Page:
On January 22, the Pennsylvania Supreme Court, currently with a 5-2 Democratic majority, issued a split decision that threw out the state’s current congressional district map used in elections to the U.S. House of Representatives. The court ordered the legislature to submit a new map of the state’s 18 congressional districts for the Governor’s approval by February 9. Governor Wolf would then have until Feb. 15 to approve the map, with the new districts being implemented as soon as this spring’s primaries in April. Should the Republican legislature and Gov. Wolf fail to agree on a map by the court specified dates, a court drawn map will be adopted.
At the heart of the court’s ruling was that the district borders of the current map created in 2011 “clearly, plainly and palpably violates” the state Constitution. This decision follows the challenge brought forth by 18 Democratic voters, supported by the Pennsylvania League of Women Voters, who argued before the court that the districts were partisanly gerrymandered to discriminate against Democratic voters.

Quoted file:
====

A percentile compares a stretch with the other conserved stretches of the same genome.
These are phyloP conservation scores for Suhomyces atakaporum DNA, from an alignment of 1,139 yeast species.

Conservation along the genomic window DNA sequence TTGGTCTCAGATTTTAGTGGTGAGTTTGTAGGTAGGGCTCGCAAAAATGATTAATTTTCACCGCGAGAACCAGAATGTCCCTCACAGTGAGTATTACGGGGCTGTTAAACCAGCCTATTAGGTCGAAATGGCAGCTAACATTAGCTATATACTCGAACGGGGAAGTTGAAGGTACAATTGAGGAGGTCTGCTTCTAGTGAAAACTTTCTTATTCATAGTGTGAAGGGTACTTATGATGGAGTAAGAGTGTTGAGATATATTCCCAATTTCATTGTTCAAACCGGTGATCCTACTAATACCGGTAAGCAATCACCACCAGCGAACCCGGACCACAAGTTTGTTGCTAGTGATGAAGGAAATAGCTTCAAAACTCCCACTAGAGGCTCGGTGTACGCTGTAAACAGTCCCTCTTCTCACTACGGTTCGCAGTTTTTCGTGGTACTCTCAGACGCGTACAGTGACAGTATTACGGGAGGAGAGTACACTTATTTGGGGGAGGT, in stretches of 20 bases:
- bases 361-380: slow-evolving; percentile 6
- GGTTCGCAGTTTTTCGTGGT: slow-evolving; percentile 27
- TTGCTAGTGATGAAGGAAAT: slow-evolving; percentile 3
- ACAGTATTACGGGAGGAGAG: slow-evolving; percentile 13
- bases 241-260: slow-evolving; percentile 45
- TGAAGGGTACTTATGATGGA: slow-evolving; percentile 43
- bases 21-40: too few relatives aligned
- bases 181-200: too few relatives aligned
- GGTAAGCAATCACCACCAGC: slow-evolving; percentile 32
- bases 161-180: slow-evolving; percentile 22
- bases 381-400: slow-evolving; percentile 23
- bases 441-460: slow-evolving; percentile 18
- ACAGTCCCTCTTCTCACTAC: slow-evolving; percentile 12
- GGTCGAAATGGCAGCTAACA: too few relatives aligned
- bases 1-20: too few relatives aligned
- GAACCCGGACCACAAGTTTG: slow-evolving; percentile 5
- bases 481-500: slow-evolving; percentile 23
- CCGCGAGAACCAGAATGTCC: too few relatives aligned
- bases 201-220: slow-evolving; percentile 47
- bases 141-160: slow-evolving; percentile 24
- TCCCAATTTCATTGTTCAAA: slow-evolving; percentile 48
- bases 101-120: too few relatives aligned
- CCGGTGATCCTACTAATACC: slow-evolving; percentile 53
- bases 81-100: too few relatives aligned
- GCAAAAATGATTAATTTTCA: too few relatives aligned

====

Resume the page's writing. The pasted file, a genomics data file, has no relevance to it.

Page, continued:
Pennsylvania Senate Democrats and Governor Wolf have expressed support for the court’s decision, with Wolf issuing a statement saying “I have long said that gerrymandering is wrong and the current map is unfair. My administration is reviewing the court’s order and next steps in this process. I will not accept a partisan gerrymander or a map that is unchanged from the one drawn in 2011.”
Meanwhile, legislative leaders have defended the Republican drawn map as meeting constitutional tests: all districts are contiguous, have roughly the same population, and do not discriminate on the basis of race. Drew Crompton, counsel to Senate President Pro Tempore Joe Scarnati, R-Jefferson County, argued “this is a federal court issue”, thus, along with counsel for House Speaker Mike Turzai, filed for a stay from the U.S. Supreme Court on Thursday.
Guidelines provided for the new map by the state Supreme Court are that “districts composed of compact and contiguous territory; as nearly equal in population as practicable; and which do not divide any county, city, incorporated town, borough, township, or ward, except where necessary to ensure equality of population.”
Crompton points out, “We understand that they want lines that, dare I say, look neater, and that’s their right but unfortunately they can’t base that on case law or the constitution because it’s not there.”
Legislators are now rushing to meet the court-imposed February 9 deadline.
(Photo by Ruhrfish/Wikimedia)